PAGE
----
Please see the source for the video.
A Chaldean Catholic priest who was kidnapped and tortured by Islamic militants a decade ago in Iraq said Tuesday in Washington that while the American invasion of his country in 2003 was a “big mistake,” President Obama’s decision to withdraw American troops in 2011 was “a bigger mistake.”
After Obama ignored his generals’ recommendations and pulled the last U.S. troops out of Iraq, the president boasted that “we’re leaving behind a sovereign, stable and self-reliant Iraq… This is an extraordinary achievement, nearly nine years in the making.”
But Fr. Douglas Bazi, a priest at the Mar Elias Catholic Church in the Chaldean Diocese of Erbil, pointed out that the U.S. troop withdrawal was a catastrophe for the indigenous Christian population of Iraq, which numbered 2 million before 2003.
“Now there are less than 200,000,” he said. Continue reading
WASHINGTON – Some officials in Europe see Russia’s hand in the rising migration crisis, accusing the Kremlin of exacerbating anti-Muslim sentiment to benefit right-wing parties at a fragile moment for the European Union.
Even before the latest terror attacks in Brussels, anti-Muslim and anti-refugee sentiment in Europe had been on the rise. Most of the refugees arriving in Europe are escaping war and poverty in the Middle East and seeking a better life in the West. But according to European officials, other migrants are traveling into the Nordic and Baltic states from Russia and are not fleeing the fighting in Syria, Iraq or Afghanistan, but rather have been living in Russia and are being encouraged by the Kremlin to join the tide in Western Europe. Continue reading
The right-wing Law and Justice party swept back to power in Polish elections on Sunday (25 October), winning an absolute majority of 232 seats in the 460-seat parliament, based on exit polls.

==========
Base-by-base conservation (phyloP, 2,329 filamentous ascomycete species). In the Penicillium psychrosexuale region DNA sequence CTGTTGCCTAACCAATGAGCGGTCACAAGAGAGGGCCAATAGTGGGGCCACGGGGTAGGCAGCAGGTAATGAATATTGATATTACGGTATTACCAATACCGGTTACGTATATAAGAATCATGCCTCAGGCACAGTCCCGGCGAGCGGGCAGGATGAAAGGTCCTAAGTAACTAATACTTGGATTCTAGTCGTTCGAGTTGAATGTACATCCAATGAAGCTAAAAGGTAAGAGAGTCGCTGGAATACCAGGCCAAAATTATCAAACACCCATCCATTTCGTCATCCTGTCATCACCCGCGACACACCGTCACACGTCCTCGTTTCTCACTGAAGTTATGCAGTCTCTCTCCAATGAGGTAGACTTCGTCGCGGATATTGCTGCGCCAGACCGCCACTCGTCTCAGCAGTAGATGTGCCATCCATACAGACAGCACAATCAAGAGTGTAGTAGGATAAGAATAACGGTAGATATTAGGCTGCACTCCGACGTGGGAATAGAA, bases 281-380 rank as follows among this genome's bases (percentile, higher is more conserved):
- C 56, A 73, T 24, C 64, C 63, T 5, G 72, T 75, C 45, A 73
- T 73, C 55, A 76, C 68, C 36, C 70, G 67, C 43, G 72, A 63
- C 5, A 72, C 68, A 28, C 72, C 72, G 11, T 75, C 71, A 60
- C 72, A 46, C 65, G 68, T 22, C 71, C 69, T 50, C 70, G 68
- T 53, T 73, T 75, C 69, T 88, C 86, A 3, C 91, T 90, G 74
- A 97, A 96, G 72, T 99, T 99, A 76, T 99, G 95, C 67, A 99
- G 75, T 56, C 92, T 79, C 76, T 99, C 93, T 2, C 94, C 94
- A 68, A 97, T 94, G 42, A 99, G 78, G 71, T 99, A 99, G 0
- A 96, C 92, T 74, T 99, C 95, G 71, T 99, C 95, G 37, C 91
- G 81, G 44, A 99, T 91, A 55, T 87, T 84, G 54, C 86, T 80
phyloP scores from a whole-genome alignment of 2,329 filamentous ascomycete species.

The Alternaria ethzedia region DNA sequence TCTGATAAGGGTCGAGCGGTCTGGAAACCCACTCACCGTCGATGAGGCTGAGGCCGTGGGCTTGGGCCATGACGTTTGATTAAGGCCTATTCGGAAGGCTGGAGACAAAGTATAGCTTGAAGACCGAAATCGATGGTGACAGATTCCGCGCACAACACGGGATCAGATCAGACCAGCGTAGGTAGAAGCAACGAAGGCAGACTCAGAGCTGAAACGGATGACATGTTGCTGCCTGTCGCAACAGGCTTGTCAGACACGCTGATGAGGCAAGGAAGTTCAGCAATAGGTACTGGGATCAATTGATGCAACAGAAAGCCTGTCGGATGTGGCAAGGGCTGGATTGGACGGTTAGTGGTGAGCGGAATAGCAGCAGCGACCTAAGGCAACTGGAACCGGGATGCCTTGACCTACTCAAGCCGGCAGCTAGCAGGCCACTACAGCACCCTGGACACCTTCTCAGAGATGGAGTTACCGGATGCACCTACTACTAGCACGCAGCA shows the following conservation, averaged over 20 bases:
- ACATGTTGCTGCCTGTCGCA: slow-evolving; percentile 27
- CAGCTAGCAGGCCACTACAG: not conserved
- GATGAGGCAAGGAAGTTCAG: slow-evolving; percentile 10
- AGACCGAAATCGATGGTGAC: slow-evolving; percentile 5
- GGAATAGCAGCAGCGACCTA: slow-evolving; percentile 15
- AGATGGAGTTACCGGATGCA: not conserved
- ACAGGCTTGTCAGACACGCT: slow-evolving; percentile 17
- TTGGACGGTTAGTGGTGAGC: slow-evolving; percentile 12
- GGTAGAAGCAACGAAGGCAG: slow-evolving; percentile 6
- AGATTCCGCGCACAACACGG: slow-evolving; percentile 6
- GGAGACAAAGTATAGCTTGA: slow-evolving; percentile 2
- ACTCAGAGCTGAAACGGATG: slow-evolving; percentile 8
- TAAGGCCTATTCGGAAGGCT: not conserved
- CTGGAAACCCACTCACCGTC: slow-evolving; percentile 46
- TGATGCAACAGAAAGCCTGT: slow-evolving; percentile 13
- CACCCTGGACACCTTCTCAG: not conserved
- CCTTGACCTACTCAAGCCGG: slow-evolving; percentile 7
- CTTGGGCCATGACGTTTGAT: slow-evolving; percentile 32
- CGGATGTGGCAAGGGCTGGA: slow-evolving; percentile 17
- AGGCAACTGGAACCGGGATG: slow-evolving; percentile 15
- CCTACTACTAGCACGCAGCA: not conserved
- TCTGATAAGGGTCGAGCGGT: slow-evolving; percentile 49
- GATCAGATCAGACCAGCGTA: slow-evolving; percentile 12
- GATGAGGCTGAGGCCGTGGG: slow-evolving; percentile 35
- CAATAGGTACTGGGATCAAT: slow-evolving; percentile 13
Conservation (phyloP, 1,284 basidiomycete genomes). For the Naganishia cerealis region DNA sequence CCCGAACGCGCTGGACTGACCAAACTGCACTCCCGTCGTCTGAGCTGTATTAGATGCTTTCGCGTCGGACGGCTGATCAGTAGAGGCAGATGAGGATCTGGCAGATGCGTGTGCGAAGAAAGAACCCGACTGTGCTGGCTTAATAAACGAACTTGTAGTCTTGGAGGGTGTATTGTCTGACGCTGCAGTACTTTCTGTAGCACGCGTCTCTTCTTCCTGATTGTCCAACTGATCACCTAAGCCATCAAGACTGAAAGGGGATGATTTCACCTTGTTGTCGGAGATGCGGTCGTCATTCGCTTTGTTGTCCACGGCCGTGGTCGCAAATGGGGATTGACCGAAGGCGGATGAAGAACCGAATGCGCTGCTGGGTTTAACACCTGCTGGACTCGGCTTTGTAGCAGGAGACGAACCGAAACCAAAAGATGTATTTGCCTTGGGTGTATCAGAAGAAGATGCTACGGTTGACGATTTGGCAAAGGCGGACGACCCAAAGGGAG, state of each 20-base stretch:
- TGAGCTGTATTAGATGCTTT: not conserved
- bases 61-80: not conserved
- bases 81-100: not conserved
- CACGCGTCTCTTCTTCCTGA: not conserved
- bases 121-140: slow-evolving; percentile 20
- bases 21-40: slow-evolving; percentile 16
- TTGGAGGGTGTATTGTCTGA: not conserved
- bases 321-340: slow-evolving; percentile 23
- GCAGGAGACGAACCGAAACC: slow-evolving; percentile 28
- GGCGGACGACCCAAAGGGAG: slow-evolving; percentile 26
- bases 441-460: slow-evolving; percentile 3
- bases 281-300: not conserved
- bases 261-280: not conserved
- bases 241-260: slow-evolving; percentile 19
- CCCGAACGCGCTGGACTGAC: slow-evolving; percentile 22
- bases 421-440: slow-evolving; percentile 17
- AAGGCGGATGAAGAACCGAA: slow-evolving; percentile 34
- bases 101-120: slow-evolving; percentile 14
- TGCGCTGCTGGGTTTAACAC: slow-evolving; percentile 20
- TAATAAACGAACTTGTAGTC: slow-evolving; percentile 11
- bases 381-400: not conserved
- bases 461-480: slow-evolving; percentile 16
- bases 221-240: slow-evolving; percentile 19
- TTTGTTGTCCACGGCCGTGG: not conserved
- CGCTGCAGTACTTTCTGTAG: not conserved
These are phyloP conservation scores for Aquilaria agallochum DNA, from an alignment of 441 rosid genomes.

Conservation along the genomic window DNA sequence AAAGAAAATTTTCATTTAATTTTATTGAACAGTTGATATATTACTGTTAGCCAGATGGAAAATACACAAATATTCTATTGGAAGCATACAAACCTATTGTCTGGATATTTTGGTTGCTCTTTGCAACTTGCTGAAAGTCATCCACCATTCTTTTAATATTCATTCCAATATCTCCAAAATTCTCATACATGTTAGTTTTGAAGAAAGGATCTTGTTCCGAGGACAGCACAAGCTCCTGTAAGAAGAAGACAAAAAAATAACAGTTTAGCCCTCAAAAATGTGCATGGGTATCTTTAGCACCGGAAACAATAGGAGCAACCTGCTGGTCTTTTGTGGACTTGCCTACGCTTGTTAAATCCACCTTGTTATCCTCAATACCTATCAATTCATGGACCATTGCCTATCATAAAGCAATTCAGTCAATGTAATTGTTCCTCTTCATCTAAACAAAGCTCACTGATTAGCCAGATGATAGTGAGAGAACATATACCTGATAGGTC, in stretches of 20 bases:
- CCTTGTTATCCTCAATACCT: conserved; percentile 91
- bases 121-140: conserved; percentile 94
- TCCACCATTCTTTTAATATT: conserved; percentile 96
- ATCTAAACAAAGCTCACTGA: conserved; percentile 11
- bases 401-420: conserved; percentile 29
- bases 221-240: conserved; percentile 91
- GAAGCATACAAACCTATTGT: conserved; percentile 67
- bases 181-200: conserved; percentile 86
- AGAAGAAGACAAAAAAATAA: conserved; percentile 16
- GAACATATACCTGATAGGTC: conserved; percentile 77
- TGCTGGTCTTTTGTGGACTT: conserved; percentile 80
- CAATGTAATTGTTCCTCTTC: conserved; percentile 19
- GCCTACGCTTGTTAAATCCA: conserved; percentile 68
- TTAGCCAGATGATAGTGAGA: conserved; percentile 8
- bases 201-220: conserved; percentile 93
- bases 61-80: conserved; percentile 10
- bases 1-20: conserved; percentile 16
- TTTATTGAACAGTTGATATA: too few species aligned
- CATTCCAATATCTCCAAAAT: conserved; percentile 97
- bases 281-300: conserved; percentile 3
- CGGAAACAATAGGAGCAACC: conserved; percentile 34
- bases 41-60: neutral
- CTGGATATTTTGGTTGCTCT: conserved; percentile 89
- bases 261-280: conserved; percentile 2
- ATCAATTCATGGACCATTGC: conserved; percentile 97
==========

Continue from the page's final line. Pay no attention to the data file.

The result marks the end of eight years of rule by the centre-right Civic Platform party.
With Law and Justice having won presidential elections in May, it also marks the first time in Poland’s post-Communist history that the same party controls both levers of state. Continue reading
LONDON – If a clear signal was needed that the European Union is falling apart at an alarming rate, Hungary’s construction of razor-wire fences along the border with its fellow EU member Croatia is it.
Now, as governments erect barriers and reinstate border controls, the refugee crisis is disrupting flows of people and gumming up trade. And, as the EU unravels, the risk of Britain voting to leave is rising. Continue reading
- The move by unelected bureaucrats in Brussels to force European countries to throw open their borders — and to require them to provide migrants with free clothing, food, housing and healthcare for an indefinite period of time — not only represents an audacious usurpation of national sovereignty, it is also certain to encourage millions of additional migrants from the Muslim world to begin making their way to Europe.
- “We are not facing a refugee crisis, we are facing a migration crisis… Let us not forget that those arriving have been raised in another religion, and represent a radically different culture. Most of them are not Christians, but Muslims. This is an important question, because Europe and European identity is rooted in Christianity. Is it not worrying in itself that European Christianity is now barely able to keep Europe Christian? If we lose sight of this, the idea of Europe could become a minority interest in its own continent.” — Prime Minister Viktor Orbán of Hungary. Continue reading